A place of worship has stood at this place for more than 1,000 years. Originally it was probably a small chapel which was once part of a castle. The late Romanesque base of the present-day tower dates from this period.
It had to be enlarged in the 14th century, since the congregation had grown considerably. The new church was consecrated on 29.09.1410. The citizens of Burgebrach still traditionally hold their parish fair on the first Sunday after Michaelmas.
In 1454 the church was extended by the Gothic choir tower which stands to this day. In 1731 the church was in such a bad state that a new one had to be planned.
The famous master builder Balthasar Neumann had originally drawn up the plans for the new church, but when Abbot Wilhelm Söllner took office, he had it built from a new blueprint of his own.
Famous sculptors of the day adorned the building inside and out with richly figured decorations. The late Gothic Mount of Olives group on the church square is probably one of the most valuable structures in Burgebrach.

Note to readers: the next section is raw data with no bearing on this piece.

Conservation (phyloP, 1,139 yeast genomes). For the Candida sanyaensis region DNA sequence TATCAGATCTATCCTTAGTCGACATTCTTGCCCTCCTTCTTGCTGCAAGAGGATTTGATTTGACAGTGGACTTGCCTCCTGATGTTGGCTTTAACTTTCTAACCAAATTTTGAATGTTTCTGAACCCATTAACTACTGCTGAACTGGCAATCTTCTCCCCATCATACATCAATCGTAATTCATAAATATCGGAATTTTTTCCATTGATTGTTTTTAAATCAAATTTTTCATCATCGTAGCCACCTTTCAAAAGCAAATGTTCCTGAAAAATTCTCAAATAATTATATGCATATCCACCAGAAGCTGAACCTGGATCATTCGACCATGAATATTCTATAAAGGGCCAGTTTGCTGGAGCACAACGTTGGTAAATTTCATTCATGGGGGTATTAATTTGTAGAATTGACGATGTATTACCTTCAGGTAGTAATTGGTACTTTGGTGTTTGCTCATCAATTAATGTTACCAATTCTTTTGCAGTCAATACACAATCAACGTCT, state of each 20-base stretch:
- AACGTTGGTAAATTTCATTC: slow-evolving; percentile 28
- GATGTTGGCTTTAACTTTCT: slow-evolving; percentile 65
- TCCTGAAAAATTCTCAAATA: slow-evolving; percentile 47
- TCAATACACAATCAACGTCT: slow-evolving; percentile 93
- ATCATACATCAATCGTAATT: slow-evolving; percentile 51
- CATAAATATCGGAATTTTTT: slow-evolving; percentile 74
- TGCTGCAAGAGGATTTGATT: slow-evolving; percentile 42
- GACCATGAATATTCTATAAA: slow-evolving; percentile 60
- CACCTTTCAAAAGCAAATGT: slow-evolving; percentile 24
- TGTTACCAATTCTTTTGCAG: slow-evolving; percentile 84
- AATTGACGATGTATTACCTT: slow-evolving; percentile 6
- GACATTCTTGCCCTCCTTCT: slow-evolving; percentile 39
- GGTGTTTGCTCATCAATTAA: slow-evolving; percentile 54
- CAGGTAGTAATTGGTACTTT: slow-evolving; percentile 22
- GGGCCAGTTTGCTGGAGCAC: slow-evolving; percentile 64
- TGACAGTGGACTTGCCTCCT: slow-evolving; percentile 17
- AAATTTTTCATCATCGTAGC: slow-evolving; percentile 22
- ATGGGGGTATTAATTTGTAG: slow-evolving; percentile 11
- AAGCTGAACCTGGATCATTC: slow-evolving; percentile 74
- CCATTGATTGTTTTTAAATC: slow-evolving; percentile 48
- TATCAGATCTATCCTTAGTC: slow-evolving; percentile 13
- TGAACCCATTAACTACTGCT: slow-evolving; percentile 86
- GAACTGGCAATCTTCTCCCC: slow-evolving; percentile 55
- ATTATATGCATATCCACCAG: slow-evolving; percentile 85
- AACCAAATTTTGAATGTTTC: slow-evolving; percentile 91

The nave was extended to the west in 1925-1927 and designed in the neo-Baroque style. A sacristy and a new north and south portal with a Sacred Heart of Jesus relief were also added. The centre of the nave was re-modelled, the former beamed ceiling clad and a pilaster incorporated. Six new leaded glass arched windows were also inset.
The interior was completely refurbished in 1978-1980, in order to comply with the Guidelines of the Second Vatican Council. The painter Anton Greiner created the fresco in the centre panel of the church ceiling during the renovation.
The cemetery was situated by the present-day church square before it was relocated for hygienic and space-related reasons in 1810. St. Michael's Chapel (Michaelskapelle) with a charnel house (ossuary) stood on the site of the Edith Stein house.
In 1817 a school was opened in the chapel, which had to be demolished in 1850 due to disrepair. Lessons moved to the nearby parish hall until a new school was built on this site.